Australia, Commodities, Other, Personal Finance - Written by on Monday, October 10, 2011 14:52 - 0 Comments

Why did gold fall with the stock markets?

Australian Financial Review, October 2011

Gold is supposed to be the ultimate safe haven asset: the commodity that keeps its value when all around is falling. Why, then, did it fall through September when global markets were in their worst state since the global financial crisis?

Gold lost more than US$300 per ounce in the second half of September. Having hit an all-time high of US$1,900 an ounce in April, at the time of writing it was at US$1,627. There had been fears of a bubble following gold’s precipitous rise in US dollar terms (a crucial distinction – for Australians, the climb in their own currency wiped out much of those gains) over the last two years; does this represent the popping of the bubble, and time to get out?

Gold professionals think not. Terry Hanlon, president of Dillon Gage Metals, a US commodity dealer, says declines in gold (and also silver and platinum) were a consequence of people taking profits to offset losses they had made in equities. “Investors who needed to raise cash quickly sold liquid assets, like metals, to do so,” he says. Another reason is that oil prices have fallen, reducing concerns about inflation, which is usually a driver of gold prices since gold is seen as an inflation hedge.

Hanlon believes gold will recover its lost ground, since it is still seen as a hedge against economic downturns in the US and elsewhere. He notes that in October 2008, as the world entered the worst of the financial crisis, gold fell 18%, before gaining it all back and moving up 23% in the subsequent two months.

The private banking community is working out how to position its clients. “Our advice is that gold was bound to have a bit of a correction, because it was becoming exponential in terms of its price appreciation in the last few months,” says Arjun Mahendra, managing director for investment strategy for Asia at HSBC. “But our basic advice is to start accumulating below US$1500 for another burst upwards. It remains in demand as central banks are debasing their currencies and facing inflation.”

Fund managers tend to see the balance of risks to the upside as well. Speaking before the sharpest decline, Blackrock’s director Malcolm Smith, who handles much of the manager’s commodity portfolios, told Smart Money there were four things that could end the bull run in gold, and that he didn’t see any of them on the horizon: a rapid reduction in uncertainty in the financial markets, a rise in real interest rates around the world, a reassertion of strength in the US dollar, and a rapid increase in the supply of gold. “None of them seem particularly likely, therefore the gold price seems supported,” he says. “The question on gold is: do you believe the world economy gets better or worse? If you think worse, then gold is potentially quite interesting. There are lots of investment banks pointing to a gold price about $2,000.”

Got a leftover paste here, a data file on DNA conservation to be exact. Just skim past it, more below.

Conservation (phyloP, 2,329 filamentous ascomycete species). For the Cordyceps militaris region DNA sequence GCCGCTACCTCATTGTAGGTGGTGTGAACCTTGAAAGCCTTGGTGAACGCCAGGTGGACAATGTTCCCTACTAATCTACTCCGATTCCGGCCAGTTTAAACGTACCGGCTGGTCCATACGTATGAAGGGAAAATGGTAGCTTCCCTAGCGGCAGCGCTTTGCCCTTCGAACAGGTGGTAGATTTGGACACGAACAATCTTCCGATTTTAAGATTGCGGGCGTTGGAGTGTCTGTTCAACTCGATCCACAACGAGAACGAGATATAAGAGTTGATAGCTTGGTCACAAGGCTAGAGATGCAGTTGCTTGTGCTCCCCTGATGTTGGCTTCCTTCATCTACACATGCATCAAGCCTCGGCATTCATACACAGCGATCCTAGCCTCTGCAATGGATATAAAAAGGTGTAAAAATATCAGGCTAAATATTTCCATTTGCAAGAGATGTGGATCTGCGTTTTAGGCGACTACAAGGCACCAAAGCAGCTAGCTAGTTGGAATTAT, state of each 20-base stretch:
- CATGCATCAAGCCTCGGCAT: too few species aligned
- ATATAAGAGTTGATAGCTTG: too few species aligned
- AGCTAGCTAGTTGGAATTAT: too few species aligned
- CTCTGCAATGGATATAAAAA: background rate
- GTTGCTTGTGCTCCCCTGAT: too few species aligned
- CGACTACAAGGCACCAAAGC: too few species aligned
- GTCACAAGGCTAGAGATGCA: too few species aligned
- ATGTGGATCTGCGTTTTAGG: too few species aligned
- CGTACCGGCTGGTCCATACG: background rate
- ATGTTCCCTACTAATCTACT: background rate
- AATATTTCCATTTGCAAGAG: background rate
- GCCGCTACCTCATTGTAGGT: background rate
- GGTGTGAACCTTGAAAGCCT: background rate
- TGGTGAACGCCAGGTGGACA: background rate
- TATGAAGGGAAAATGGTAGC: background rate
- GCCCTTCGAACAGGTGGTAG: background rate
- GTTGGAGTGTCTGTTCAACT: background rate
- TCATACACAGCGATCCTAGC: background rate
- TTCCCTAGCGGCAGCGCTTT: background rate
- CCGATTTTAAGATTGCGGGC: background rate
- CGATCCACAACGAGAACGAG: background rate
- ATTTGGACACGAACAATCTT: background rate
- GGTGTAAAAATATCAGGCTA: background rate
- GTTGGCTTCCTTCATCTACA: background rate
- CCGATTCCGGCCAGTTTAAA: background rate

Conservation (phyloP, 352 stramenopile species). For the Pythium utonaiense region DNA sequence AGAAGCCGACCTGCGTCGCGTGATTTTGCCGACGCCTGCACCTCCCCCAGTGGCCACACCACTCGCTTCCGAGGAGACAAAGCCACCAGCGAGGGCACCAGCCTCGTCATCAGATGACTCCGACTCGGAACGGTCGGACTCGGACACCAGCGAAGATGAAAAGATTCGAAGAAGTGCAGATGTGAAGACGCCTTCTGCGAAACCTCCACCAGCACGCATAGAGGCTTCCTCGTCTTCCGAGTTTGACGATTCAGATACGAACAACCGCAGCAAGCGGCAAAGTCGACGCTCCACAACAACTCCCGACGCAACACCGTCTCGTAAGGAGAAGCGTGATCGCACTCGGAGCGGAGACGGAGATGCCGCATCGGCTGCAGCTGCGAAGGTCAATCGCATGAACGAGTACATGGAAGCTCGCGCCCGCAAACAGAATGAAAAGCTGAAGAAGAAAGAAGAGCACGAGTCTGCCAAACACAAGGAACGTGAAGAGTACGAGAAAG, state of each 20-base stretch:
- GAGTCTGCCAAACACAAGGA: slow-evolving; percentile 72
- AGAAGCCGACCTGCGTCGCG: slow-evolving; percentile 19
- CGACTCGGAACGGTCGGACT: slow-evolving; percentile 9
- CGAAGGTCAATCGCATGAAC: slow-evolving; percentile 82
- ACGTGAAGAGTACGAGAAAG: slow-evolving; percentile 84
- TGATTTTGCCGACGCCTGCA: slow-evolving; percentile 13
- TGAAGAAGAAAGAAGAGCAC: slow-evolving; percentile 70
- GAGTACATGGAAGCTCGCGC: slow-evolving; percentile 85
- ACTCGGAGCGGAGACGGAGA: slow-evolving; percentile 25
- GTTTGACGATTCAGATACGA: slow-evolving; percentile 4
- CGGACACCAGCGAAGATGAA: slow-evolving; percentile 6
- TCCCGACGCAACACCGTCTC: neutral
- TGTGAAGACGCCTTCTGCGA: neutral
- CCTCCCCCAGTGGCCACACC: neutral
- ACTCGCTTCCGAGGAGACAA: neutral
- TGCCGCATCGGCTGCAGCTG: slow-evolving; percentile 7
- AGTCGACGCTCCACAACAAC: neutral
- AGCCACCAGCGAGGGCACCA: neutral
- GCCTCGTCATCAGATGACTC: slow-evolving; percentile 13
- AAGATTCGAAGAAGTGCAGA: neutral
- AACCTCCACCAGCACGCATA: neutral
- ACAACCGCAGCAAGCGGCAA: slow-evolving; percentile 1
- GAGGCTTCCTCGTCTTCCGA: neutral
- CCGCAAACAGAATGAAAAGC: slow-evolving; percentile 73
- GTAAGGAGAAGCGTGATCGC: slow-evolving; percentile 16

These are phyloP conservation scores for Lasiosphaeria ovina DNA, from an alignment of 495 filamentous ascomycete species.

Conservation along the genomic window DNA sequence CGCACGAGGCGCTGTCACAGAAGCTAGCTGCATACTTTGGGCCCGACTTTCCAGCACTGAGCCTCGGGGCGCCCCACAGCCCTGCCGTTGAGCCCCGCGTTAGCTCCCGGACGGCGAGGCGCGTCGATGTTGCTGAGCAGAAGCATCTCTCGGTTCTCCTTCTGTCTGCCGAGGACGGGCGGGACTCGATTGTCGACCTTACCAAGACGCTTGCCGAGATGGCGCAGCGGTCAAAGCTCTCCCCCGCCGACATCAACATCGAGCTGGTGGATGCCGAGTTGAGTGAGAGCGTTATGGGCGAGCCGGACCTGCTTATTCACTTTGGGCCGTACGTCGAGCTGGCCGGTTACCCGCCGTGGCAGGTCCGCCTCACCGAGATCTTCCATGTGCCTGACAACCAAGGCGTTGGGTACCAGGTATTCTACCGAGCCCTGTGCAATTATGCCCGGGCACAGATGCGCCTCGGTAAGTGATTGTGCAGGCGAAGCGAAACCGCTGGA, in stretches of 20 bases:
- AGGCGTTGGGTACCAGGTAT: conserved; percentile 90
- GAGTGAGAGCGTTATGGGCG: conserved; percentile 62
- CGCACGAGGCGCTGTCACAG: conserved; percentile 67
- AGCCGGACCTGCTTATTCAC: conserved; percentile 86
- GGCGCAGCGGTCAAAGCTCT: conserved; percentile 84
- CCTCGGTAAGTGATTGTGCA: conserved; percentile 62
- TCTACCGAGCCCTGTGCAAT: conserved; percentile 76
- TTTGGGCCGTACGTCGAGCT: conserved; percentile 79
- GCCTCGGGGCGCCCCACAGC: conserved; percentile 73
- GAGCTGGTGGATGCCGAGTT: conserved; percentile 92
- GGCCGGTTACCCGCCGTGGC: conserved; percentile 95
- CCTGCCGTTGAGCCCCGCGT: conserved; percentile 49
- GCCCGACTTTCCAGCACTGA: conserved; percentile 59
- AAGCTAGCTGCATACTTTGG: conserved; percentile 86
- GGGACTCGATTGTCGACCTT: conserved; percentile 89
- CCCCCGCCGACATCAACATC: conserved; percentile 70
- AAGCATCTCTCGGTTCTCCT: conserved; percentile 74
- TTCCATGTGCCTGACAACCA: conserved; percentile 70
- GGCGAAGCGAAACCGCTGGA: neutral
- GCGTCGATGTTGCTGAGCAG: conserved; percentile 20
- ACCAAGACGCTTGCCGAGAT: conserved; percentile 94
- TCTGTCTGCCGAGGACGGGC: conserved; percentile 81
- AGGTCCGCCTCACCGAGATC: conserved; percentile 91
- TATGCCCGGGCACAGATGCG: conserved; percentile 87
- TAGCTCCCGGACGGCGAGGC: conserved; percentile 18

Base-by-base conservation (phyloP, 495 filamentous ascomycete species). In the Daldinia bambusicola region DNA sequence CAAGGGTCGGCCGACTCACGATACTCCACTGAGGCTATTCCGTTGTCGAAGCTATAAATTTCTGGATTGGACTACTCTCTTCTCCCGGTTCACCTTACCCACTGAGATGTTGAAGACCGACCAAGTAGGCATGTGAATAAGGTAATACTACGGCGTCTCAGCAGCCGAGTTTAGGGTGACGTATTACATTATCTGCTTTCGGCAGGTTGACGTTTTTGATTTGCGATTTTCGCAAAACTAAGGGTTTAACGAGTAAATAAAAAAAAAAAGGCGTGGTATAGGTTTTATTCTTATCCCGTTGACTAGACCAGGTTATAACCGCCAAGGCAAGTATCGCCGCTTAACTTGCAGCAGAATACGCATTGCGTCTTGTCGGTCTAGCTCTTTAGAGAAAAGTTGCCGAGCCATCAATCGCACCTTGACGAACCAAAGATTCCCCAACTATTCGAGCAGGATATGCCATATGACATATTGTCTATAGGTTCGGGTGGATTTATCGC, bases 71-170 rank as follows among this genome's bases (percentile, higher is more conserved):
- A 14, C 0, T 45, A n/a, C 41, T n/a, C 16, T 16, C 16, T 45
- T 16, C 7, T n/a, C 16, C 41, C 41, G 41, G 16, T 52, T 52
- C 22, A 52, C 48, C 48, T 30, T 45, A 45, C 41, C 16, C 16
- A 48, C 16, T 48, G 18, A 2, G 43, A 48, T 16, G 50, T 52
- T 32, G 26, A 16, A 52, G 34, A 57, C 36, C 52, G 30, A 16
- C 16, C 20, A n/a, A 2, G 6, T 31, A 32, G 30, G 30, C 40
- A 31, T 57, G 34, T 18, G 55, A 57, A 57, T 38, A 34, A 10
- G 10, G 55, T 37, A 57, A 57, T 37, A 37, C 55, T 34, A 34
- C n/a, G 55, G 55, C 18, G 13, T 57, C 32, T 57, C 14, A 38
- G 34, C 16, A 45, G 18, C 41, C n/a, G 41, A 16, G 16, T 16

BlackRock gets its gold exposure through mining names, including Australia’s own Newcrest Mining, which he says has “incredibly strong growth potential, with cash cost of production below industry averages.”

For investors who do want to position themselves for a rebound in gold, equities are worth considering. “There are three reasons you would look at a gold equity over gold,” says Smith. “One is operational leverage: a movement in gold can mean a lot more” for a gold stock. Another is growth potential. “A lot of our focus tends to be on companies that have potential for improvement.” The third is dividends. “Many gold companies to not have a track record of dividends, but you’re seeing it start.”

The other side of the argument is that gold was in a bubble and has further to fall to get out of it. “Gold and precious metals as a safe haven are somewhat overplayed,” says Lee Boon Keng, head of the investment solutions group for Asia for the Swiss Bank Julius Baer, again speaking before the sharpest part of the decline. “They have become not safe havens but speculated commodities. Would I put gold as an important part of my portfolio right now? At this price, probably not.” While gold has fallen since his comments to Smart Money, it probably hasn’t fallen enough to change that view.

So, buying opportunity or the start of a fall? The jury is out – but if you believe gold thrives in periods of economic uncertainty, then the outlook is surely good.



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